The Chinese insurance market is continuing to grow unabated. While structural changes have seen a drop in infrastructure investment and the corresponding high levels of gross domestic product (GDP), the services sectors – in particular, the finance sector – are experiencing significant growth.
China's shift towards a knowledge-based digital economy is fuelling growth in not only the IT, pharmaceutical and banking sectors, but also the insurance sector.(1) This growth aligns with the government's plan to double the rate of 'insurance penetration' (ie, insurance premiums as a percentage of GDP) from its previous level of approximately 2.4% to 5% by 2020.(2) By this date, insurance premium income is expected to have reached Rmb4.5 trillion, with total industry assets of Rmb25 trillion. If this aim is achieved, China will have usurped the United States to become the world's largest insurance market (for further details please see "Presidential summit postulates rise of insurance investment ceiling").
This goal may not be unrealistic for a number of reasons, including the fact that the penetration rate in more fully developed insurance markets worldwide is closer to 7.5%.(3) For example, in the neighbouring Hong Kong market, the rate is as high as 13.4%.(4) Given that the domestic insurance market is fuelled in part by China's growing private financial wealth (at a rate of $4 trillion a year) and appears destined to benefit from the rise of insurtech,(5) this aim appears to be realistic.
This bodes well for overseas insurers looking to participate in the domestic market. In its continuing reform programme for the insurance industry, the State Council has stated that its plans include "raising its level of liberalization and promoting the insurance market to further open [it up] to both domestic and foreign players… [and] achieve the better integration of 'attracting foreign investment'".(6) While the market remains mostly dominated by local insurers, such as Ping An, the People's Insurance Company of China and China Life, a number of overseas insurers are vying for a greater market share. Generali, MetLife and Prudential are examples of overseas companies that are operating joint ventures in mainland China with Chinese companies, with the latter – through its tie up with CITIC – increasing its Chinese insurance income by 185% to £53 million for the first half of 2017 on a year-on-year basis.(7) Although this sum forms a relatively small proportion of CITIC's overall income, increased demand for the provision of insurance and continuing structural reform provide a healthy backdrop for overseas insurers looking to capitalise on growth in China.
However, foreign-backed collaborations should be prepared to align their business objectives with the government's policy-driven goals. This would be a wise and practical strategy for foreign insurers in the Chinese market. Actions are being taken to revive party representative committees serving within the internal corporate structure of sino-foreign joint ventures with state-owned Chinese companies. By collecting information, monitoring behaviour and reviewing significant company decisions, these committees – along with investment, labour, audit and development committees – may have a hand in ensuring that an insurer's social responsibilities are reflected in its development.(8)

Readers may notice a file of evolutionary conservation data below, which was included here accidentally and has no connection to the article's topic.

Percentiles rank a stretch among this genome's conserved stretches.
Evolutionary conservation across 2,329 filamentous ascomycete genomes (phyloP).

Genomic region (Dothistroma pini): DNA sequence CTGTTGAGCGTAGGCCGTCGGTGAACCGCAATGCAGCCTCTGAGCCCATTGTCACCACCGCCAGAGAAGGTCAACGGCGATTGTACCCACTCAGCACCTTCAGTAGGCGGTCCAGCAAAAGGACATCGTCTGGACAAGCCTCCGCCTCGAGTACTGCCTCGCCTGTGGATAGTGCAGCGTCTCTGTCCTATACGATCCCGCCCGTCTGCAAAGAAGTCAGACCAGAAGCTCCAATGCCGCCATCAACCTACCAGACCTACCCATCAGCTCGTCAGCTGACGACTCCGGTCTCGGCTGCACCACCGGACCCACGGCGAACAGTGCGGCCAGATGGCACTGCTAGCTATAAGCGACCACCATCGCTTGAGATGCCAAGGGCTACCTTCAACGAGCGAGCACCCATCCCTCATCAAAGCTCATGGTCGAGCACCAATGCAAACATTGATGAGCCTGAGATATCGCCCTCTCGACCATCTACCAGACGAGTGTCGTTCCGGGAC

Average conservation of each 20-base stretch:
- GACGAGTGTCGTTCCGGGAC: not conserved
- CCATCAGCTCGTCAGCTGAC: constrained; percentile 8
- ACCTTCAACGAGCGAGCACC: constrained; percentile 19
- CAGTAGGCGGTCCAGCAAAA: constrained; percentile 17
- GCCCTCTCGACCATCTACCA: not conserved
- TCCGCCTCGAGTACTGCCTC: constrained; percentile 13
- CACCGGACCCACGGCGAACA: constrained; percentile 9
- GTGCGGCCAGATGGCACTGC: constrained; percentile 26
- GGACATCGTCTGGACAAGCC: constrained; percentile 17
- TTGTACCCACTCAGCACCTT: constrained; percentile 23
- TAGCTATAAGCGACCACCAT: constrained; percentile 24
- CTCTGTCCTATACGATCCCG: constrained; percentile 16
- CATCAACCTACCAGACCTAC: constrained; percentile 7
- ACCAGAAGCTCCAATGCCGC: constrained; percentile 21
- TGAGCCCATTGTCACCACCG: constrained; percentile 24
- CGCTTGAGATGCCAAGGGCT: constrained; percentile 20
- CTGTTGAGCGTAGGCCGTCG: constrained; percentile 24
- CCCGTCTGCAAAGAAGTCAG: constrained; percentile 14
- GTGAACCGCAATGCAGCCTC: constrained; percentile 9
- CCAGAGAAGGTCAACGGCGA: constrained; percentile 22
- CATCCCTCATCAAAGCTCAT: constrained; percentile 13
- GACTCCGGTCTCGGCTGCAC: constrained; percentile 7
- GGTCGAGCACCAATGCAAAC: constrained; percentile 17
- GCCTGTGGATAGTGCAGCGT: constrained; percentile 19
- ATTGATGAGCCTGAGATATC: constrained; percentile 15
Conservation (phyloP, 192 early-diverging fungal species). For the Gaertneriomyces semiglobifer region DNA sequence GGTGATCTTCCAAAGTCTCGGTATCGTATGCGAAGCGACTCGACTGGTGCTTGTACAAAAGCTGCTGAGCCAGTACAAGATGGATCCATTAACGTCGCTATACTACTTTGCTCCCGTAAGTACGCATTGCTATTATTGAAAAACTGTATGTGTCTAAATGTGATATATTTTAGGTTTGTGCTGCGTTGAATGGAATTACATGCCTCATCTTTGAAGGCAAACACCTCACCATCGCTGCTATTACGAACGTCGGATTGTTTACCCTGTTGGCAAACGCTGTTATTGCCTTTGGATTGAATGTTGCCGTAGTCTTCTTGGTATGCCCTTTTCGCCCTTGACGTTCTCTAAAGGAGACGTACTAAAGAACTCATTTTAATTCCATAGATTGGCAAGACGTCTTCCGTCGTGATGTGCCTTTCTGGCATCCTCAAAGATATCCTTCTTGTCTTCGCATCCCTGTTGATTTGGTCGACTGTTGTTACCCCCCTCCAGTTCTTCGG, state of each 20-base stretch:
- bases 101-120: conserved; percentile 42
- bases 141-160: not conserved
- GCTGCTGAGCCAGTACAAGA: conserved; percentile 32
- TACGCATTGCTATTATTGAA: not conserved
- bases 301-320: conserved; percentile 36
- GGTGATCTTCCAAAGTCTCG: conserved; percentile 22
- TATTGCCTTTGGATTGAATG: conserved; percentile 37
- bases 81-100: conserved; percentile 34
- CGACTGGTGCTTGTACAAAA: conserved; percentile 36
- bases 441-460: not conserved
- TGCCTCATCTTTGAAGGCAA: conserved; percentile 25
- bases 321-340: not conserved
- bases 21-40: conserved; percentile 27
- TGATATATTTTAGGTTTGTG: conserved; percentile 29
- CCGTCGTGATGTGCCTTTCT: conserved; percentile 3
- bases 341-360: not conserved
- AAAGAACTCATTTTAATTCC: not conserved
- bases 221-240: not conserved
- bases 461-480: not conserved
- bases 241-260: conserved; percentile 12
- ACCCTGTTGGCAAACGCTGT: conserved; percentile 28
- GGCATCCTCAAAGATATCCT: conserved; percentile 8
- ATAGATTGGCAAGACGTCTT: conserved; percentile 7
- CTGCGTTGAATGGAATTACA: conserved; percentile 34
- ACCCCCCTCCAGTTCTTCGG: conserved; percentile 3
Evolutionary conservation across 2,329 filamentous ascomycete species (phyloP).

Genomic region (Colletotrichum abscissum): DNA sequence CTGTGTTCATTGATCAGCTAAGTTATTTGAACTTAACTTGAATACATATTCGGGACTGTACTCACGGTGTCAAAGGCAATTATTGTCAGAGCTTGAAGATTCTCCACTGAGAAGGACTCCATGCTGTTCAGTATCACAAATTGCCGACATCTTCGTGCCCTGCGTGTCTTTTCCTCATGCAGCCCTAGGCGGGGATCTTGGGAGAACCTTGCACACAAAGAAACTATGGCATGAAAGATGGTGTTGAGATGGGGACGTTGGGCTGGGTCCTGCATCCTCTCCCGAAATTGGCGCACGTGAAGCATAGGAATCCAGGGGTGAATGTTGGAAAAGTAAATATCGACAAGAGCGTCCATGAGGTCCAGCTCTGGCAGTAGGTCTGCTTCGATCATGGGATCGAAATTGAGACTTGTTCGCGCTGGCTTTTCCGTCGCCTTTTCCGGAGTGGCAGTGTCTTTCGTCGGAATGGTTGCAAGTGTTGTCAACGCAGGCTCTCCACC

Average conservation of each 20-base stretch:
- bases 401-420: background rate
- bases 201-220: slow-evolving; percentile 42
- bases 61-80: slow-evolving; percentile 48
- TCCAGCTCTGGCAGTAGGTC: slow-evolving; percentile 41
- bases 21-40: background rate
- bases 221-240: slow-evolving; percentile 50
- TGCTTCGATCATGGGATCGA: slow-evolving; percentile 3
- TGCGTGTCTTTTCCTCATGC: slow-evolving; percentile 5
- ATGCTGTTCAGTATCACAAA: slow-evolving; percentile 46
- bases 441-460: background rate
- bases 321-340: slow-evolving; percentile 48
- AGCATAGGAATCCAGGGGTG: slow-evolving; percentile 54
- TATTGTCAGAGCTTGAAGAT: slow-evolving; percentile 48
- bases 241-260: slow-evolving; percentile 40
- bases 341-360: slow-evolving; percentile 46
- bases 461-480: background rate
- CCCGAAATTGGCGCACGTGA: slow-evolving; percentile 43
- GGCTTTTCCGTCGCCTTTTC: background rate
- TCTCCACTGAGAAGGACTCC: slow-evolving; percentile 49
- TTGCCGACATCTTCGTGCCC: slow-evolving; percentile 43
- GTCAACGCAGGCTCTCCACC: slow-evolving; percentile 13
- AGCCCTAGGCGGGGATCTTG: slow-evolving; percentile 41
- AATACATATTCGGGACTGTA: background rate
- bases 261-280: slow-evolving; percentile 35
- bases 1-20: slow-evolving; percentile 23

Likewise, the China Insurance Regulatory Commission (CIRC) recently tightened its net on sales of short-term, high-yielding investment products that, in its opinion, "deviate from the fundamental origin of insurance".(9) This heralds a return to the fundamental business of insurance as a means of protection against financial loss. The protection of the interests of the applicant, the insured and the beneficiary is a basic doctrine of Chinese insurance law. The CIRC has abided by the principles of the Communist Party of China Central Committee and the State Council in pronouncing that the industry's focus should be the "security nature of insurance" and releasing a series of policies intended to promote further development in this area.
In light of the above, foreign participants should remain cognisant of the fact that, while the Chinese insurance market may offer unprecedented opportunities for profit and growth, their business strategies should align with China's economic and social development needs. How best to grasp this opportunity and adopt the right strategy with regard to business development in this growing and dynamic market, as well as discern the nature and phase of development of the Chinese insurance industry, are essential considerations for foreign participants – especially those entering the market for the first time.
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For further information on this topic please contact Hao Zhan or Sharif Hendry at AnJie Law Firm by telephone (+86 10 8567 5988) or email (firstname.lastname@example.org or email@example.com). The AnJie Law Firm website can be accessed at www.anjielaw.com.?
(1) Further information is available here.
(3) Further information is available here.
(4) As at 2015. Further information is available here.
(5) Further information is available here.
(7) Further information is available here.
(8) Further information is available here.
(9) Further information is available here.